Peter Corpstein, a former lawmaker who served in the Arizona Legislature for almost 20 years during the 1970s and 1980s, has died, his family announced Friday.
Corpstein died in Scottsdale on Nov. 28. He was 87.
A Paradise Valley Republican, he served in the House from 1973 to 1982 and in the Senate from 1983 to 1990. Subsequently, he served four years as Maricopa County Assessor.
After selling his family’s lumber business in the late 1960s, Corpstein became involved in political fundraising before Republican Party officials asked him to run for a seat in former Legislative District 24, the family said.
“He was a dedicated legislator and was well known for having a flawless voting record by not missing a final bill vote until his 15th year when the legislative session ran long and he refused to miss his son’s graduation from the University of Arizona,” the family said.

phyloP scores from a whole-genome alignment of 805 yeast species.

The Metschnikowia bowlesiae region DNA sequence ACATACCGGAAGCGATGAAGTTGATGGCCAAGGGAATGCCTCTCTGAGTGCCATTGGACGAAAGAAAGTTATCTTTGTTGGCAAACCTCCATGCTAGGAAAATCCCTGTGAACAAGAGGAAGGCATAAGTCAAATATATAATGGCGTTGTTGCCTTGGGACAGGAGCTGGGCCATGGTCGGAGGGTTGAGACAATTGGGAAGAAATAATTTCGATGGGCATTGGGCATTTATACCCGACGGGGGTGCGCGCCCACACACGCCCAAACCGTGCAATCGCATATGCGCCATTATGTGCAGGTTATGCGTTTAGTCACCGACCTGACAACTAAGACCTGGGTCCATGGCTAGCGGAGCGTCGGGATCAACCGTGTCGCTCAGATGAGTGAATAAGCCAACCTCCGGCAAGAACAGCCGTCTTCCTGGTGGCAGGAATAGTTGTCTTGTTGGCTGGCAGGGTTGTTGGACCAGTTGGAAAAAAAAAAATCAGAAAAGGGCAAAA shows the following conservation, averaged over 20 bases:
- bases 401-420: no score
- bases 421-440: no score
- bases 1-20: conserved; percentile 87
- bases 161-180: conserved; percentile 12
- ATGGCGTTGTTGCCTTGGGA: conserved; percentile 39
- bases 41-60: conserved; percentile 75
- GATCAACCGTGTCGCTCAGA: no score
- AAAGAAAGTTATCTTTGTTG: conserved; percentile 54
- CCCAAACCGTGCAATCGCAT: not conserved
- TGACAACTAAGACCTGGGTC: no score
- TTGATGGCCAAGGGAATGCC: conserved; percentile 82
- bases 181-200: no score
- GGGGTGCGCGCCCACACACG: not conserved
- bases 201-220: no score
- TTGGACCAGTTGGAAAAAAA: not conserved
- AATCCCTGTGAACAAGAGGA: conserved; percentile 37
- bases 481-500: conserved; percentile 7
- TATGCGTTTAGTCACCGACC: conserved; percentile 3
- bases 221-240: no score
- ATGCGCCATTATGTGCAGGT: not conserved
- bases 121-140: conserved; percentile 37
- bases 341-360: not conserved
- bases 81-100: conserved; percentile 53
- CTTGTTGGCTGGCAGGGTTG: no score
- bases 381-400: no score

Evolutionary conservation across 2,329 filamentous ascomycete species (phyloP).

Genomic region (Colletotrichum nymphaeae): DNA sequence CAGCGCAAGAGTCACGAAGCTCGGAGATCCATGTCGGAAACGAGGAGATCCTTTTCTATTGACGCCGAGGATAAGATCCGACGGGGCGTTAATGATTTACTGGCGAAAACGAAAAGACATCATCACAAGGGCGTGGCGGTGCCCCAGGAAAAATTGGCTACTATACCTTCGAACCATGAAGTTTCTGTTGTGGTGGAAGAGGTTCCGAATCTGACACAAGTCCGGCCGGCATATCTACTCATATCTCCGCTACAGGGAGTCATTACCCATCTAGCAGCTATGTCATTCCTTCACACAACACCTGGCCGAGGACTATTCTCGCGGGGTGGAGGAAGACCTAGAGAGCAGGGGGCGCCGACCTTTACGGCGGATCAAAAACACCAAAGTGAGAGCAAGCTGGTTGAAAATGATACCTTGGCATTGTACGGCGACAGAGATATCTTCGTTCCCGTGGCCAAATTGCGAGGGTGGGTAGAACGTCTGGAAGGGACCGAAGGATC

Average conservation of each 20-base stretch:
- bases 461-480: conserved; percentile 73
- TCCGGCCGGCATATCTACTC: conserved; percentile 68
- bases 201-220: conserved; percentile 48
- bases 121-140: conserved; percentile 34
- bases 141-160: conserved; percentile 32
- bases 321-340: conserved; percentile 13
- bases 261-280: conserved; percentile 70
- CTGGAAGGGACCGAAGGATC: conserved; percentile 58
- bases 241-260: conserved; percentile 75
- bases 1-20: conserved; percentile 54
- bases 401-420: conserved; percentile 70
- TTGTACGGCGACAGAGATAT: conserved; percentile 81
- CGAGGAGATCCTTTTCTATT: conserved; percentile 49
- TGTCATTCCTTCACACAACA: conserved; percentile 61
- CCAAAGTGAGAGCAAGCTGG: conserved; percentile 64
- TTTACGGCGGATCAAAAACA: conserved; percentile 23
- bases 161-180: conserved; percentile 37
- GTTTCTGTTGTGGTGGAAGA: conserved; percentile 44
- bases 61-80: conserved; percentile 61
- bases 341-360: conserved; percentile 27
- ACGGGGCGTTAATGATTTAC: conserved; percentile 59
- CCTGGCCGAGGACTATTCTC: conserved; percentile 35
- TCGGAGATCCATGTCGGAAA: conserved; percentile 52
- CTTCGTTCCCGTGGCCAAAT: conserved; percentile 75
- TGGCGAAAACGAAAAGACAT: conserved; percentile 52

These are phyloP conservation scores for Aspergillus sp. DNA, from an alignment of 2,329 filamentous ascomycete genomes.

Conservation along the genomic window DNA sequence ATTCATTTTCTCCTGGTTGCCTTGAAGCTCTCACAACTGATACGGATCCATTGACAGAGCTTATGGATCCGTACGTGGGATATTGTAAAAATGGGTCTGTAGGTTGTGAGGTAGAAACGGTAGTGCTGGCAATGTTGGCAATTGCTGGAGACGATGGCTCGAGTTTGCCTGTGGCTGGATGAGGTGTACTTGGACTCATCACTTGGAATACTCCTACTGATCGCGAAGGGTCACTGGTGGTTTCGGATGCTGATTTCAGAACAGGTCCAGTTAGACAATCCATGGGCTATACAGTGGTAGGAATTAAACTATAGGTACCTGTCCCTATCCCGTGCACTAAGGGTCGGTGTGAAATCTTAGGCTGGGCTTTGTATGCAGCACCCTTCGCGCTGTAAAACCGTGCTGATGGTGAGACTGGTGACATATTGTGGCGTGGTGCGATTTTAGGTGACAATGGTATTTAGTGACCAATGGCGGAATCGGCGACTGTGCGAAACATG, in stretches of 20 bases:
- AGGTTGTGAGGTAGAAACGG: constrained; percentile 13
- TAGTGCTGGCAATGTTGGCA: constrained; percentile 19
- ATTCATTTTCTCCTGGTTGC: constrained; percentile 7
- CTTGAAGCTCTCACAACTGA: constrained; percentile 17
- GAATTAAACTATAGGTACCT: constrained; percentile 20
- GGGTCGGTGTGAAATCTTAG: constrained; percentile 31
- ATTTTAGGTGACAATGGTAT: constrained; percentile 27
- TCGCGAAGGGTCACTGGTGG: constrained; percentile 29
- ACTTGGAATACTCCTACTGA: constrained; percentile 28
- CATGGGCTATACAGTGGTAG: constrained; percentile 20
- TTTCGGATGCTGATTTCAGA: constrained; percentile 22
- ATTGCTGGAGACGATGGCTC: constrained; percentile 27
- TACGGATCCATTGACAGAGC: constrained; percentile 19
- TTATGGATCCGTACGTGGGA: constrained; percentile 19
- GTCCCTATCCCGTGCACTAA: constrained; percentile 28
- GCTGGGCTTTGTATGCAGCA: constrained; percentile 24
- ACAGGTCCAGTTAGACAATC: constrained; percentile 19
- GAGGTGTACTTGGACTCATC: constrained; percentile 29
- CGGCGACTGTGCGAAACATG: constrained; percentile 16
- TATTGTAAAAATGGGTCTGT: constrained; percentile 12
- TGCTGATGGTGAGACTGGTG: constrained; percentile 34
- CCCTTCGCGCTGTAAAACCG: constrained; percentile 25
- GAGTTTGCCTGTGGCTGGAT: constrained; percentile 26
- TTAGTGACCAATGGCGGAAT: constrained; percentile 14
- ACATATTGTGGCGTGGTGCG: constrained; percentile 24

Corpstein’s daughter, Joanne MacDonnell, who spent time working as her father’s campaign manager in later years, said he was known as the “‘Senate pit bull’ because of his tenacious ways he dug into an issue.”
She said he was most proud of being the primary sponsor of bills aimed at protecting the environment, such as a bill to study and find ways to eliminate brown cloud pollution, a bill meant to restrict the disposal of used oils, and another banning controlled burning of forest and farm crops on pollution days. And his efforts paid off, she said, as he received the Air Conservationist of the Year award from the Arizona Wildlife Federation in 1987.
In addition to being an advocate for the environment, MacDonnell added that Corpstein was also in favor of bills that were “tough on crime,” and those that reduced taxes.